This story was originally posted on April 27.
"Continued success" of its next-generation sequencing instruments and "strong" array sales contributed to a 47-percent increase in Illumina's first-quarter revenue.
The San Diego-based firm said total receipts for the three months ended April 3 rose to $282.5 million from $192.1 million for year over year. Product revenues rose 53 percent to $266.7 million from $173.7 million.
However, services and other revenues declined 14.5 percent to $15.8 million from $18.5 million due to the completion of a "multimillion dollar service contract" the firm delivered in Q1 2010.
Chief Financial Officer Christian Henry said in an earnings call this week that the jump in product revenues was driven by "continued success" in the firm's sequencing business. Broken down, instrument revenue for the quarter doubled to $114 million year over year, largely due to sales of Illumina's HiSeq 2000 sequencers.
The company also saw "strong demand" for its iScan and HiScanSQ microarray instruments, "which helped contribute to the strong instrument revenue," Henry said.
He added that the first quarter of 2011 was the "second-highest quarter" the firm has ever had, and was defined by array instrumentation sales. The fourth quarter of 2010 reported "record performance," Henry said, without elaborating.
Shipments of the HiScanSQ, Illumina's latest-generation array reader that comes with a sequencing module, were initially delayed after the product debuted last March. The company blamed the delay in part to large orders for the HiSeq, which shares many components with the HiScanSQ.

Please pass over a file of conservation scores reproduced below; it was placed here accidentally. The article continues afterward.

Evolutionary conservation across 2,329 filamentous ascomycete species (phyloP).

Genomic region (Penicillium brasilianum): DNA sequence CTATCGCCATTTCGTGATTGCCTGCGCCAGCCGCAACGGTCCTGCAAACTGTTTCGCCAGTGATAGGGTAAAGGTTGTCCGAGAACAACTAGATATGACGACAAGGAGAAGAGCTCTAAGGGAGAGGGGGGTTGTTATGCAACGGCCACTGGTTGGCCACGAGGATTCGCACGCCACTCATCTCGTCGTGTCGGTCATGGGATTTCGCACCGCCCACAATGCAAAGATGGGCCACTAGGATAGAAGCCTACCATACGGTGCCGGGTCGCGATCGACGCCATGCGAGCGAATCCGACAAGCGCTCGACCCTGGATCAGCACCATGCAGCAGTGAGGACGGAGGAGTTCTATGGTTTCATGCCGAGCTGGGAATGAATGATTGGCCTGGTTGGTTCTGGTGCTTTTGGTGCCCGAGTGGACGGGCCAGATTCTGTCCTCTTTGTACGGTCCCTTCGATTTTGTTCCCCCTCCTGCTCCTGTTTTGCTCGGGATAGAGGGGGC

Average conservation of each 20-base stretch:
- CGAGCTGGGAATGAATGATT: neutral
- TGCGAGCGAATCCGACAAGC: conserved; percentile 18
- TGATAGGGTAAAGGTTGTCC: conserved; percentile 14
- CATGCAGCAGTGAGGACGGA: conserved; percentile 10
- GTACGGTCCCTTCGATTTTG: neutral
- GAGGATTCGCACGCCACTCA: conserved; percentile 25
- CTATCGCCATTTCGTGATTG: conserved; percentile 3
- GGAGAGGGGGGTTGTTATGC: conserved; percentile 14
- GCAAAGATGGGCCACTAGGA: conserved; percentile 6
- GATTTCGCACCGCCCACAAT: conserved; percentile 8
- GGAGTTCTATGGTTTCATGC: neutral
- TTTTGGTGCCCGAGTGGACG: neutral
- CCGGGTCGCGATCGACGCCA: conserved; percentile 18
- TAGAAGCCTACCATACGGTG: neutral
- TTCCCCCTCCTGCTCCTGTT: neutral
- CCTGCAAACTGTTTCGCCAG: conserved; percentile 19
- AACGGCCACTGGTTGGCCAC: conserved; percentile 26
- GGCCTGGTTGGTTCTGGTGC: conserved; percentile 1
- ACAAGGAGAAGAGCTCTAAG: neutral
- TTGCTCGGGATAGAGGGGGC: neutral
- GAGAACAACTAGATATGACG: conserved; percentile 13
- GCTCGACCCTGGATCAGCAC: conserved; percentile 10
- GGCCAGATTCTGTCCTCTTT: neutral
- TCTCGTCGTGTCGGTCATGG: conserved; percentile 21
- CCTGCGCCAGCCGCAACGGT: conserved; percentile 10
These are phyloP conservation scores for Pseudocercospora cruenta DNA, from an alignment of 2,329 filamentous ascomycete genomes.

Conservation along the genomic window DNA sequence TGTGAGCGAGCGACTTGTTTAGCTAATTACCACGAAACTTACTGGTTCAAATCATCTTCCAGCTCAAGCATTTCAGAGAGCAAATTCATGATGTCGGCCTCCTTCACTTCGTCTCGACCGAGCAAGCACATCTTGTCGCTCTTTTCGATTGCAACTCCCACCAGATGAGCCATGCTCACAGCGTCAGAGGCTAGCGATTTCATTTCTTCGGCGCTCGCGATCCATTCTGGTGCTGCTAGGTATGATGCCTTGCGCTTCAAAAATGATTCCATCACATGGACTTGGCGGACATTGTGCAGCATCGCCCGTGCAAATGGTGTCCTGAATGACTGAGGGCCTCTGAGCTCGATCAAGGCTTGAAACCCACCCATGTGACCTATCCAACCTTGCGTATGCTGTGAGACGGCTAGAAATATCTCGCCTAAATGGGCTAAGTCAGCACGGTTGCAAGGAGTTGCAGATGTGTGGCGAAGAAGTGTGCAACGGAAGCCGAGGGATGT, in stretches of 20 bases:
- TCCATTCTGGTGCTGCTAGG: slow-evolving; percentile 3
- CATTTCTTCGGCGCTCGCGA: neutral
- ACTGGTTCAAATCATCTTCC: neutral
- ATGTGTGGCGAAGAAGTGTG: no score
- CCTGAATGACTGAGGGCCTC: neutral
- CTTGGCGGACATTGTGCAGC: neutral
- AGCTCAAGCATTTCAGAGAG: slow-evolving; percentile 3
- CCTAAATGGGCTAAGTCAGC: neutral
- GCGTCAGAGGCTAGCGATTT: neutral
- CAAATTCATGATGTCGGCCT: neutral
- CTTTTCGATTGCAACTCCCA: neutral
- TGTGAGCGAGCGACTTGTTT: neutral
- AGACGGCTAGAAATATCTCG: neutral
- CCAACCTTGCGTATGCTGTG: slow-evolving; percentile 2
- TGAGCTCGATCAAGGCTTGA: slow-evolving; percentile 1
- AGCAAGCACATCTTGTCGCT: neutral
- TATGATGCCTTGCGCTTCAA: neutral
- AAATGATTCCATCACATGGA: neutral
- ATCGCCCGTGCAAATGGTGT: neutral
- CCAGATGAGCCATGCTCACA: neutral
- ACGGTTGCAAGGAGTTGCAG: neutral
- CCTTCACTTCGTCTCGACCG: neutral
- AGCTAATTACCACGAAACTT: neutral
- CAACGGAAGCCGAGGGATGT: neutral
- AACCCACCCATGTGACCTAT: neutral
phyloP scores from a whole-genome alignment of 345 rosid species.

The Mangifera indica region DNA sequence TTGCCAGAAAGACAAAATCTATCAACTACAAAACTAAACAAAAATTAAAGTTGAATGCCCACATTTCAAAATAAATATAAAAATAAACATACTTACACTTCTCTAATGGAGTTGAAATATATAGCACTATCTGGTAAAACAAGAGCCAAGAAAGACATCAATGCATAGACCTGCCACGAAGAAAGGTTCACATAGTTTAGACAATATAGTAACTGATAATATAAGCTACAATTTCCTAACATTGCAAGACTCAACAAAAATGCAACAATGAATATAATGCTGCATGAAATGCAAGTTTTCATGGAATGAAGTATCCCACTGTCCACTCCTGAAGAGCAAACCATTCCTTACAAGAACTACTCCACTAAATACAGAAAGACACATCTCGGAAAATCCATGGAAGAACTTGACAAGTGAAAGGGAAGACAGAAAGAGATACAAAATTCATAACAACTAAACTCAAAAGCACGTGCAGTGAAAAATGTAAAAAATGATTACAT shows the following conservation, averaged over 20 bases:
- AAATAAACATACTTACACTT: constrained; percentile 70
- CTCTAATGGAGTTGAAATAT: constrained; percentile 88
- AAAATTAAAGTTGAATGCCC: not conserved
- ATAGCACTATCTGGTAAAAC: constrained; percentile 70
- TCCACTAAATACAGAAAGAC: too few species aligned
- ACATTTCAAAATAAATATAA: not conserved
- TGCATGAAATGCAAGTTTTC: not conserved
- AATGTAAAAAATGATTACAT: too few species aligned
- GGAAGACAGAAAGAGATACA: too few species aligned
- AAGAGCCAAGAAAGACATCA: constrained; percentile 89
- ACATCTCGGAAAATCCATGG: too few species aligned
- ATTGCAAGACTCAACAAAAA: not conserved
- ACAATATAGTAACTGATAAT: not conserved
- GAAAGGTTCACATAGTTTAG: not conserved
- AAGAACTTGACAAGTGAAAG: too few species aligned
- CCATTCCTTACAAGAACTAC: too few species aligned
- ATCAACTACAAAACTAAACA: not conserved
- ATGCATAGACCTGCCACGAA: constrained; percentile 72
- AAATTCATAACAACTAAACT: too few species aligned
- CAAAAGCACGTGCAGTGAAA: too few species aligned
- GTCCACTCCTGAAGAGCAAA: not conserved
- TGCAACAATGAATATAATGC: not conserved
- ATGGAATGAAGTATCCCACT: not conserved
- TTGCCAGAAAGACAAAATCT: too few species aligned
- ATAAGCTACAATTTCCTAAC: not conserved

The delay caused Illumina to significantly expand its manufacturing resources last year to meet demand for both instruments. Array instrument sales have risen correspondingly, the company said (BAN 11/2/2010).
CEO Jay Flatley said during the call that microarray revenue grew during the period because of the increase in array instrument shipments. He said the uptake of the instruments was a "positive indicator" for the company's array business, adding that in general, he is "optimistic" about demand for arrays going forward.
Annualized consumable pull-through from the company's installed base of microarray scanners was within the firm's anticipated target range of $400,000 to $500,000 per system, Henry noted.
Henry attributed the 14.5-percent decline in service revenue to the completion of a "multimillion dollar service contract" penned during Q1 2010. "As we've indicated in the past, we would expect this revenue line item to fluctuate based on the timing of the completion of specific services projects," he said.
Net income during the period rose 14 percent to $24.1 million from $21.2 million for Q1 2010, while R&D spending jumped 15 percent to $50.2 million from $43.7 million.
SG&A spending during the quarter increased 31 percent to $65.9 million from $50.3 million. Part of the increase was a $2.5-million expense related to Illumina's plan to relocate its headquarters within San Diego.
Illumina finished the quarter with $410.3 million in cash and cash equivalents.
According to Flatley, the growth in microarray consumable sales was due to "significant growth" in demand for the firm's focused chips, such as its methylation arrays, as well as its whole-genome genotyping products. Sales of both products were also buoyed by a general uptake of Illumina's array instruments.
"Certainly, the positive indicators we've had in growing the instrument base is a big help," said Flatley. "We continue to see very positive growth in the focused part of our business."
In particular, he said Illumina's Infinium HumanMethylation27 BeadChip has been "doing extremely well," and the company is "very bullish about the evolution of methylation market over the next few years."